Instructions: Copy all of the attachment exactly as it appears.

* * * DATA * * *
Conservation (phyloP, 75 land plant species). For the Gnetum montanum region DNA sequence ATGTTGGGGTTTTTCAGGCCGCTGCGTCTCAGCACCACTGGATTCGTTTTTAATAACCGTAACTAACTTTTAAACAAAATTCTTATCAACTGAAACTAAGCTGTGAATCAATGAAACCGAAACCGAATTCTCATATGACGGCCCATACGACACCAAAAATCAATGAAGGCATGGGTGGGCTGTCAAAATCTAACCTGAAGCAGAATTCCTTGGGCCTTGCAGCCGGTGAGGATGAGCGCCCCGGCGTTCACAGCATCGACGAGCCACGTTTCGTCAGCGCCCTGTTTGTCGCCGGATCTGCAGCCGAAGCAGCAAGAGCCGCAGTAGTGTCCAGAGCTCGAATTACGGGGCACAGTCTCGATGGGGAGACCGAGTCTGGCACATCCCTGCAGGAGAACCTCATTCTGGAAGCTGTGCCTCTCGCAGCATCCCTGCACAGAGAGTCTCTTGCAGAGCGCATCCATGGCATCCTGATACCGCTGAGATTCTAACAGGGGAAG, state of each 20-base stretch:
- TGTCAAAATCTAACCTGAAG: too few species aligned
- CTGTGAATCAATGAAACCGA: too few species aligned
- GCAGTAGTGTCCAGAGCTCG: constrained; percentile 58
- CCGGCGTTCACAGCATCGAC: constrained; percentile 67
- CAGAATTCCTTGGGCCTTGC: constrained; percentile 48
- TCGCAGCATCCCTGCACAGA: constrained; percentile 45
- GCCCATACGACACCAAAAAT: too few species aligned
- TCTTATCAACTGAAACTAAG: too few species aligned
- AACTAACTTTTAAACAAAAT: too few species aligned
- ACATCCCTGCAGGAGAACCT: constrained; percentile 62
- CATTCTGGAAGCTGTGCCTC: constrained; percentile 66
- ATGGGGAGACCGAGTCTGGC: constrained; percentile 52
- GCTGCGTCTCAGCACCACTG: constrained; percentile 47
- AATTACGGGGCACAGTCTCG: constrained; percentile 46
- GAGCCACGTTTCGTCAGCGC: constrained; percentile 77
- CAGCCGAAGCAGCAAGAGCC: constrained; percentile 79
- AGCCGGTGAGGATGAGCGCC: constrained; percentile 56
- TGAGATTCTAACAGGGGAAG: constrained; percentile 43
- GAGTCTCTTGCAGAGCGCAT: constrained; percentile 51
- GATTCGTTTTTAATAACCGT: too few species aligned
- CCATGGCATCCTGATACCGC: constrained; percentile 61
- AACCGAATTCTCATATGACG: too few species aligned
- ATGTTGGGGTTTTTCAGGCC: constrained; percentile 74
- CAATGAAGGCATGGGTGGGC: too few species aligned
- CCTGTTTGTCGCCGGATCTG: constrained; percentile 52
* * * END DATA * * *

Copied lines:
Conservation (phyloP, 75 land plant species). For the Gnetum montanum region DNA sequence ATGTTGGGGTTTTTCAGGCCGCTGCGTCTCAGCACCACTGGATTCGTTTTTAATAACCGTAACTAACTTTTAAACAAAATTCTTATCAACTGAAACTAAGCTGTGAATCAATGAAACCGAAACCGAATTCTCATATGACGGCCCATACGACACCAAAAATCAATGAAGGCATGGGTGGGCTGTCAAAATCTAACCTGAAGCAGAATTCCTTGGGCCTTGCAGCCGGTGAGGATGAGCGCCCCGGCGTTCACAGCATCGACGAGCCACGTTTCGTCAGCGCCCTGTTTGTCGCCGGATCTGCAGCCGAAGCAGCAAGAGCCGCAGTAGTGTCCAGAGCTCGAATTACGGGGCACAGTCTCGATGGGGAGACCGAGTCTGGCACATCCCTGCAGGAGAACCTCATTCTGGAAGCTGTGCCTCTCGCAGCATCCCTGCACAGAGAGTCTCTTGCAGAGCGCATCCATGGCATCCTGATACCGCTGAGATTCTAACAGGGGAAG, state of each 20-base stretch:
- TGTCAAAATCTAACCTGAAG: too few species aligned
- CTGTGAATCAATGAAACCGA: too few species aligned
- GCAGTAGTGTCCAGAGCTCG: constrained; percentile 58
- CCGGCGTTCACAGCATCGAC: constrained; percentile 67
- CAGAATTCCTTGGGCCTTGC: constrained; percentile 48
- TCGCAGCATCCCTGCACAGA: constrained; percentile 45
- GCCCATACGACACCAAAAAT: too few species aligned
- TCTTATCAACTGAAACTAAG: too few species aligned
- AACTAACTTTTAAACAAAAT: too few species aligned
- ACATCCCTGCAGGAGAACCT: constrained; percentile 62
- CATTCTGGAAGCTGTGCCTC: constrained; percentile 66
- ATGGGGAGACCGAGTCTGGC: constrained; percentile 52
- GCTGCGTCTCAGCACCACTG: constrained; percentile 47
- AATTACGGGGCACAGTCTCG: constrained; percentile 46
- GAGCCACGTTTCGTCAGCGC: constrained; percentile 77
- CAGCCGAAGCAGCAAGAGCC: constrained; percentile 79
- AGCCGGTGAGGATGAGCGCC: constrained; percentile 56
- TGAGATTCTAACAGGGGAAG: constrained; percentile 43
- GAGTCTCTTGCAGAGCGCAT: constrained; percentile 51
- GATTCGTTTTTAATAACCGT: too few species aligned
- CCATGGCATCCTGATACCGC: constrained; percentile 61
- AACCGAATTCTCATATGACG: too few species aligned
- ATGTTGGGGTTTTTCAGGCC: constrained; percentile 74
- CAATGAAGGCATGGGTGGGC: too few species aligned
- CCTGTTTGTCGCCGGATCTG: constrained; percentile 52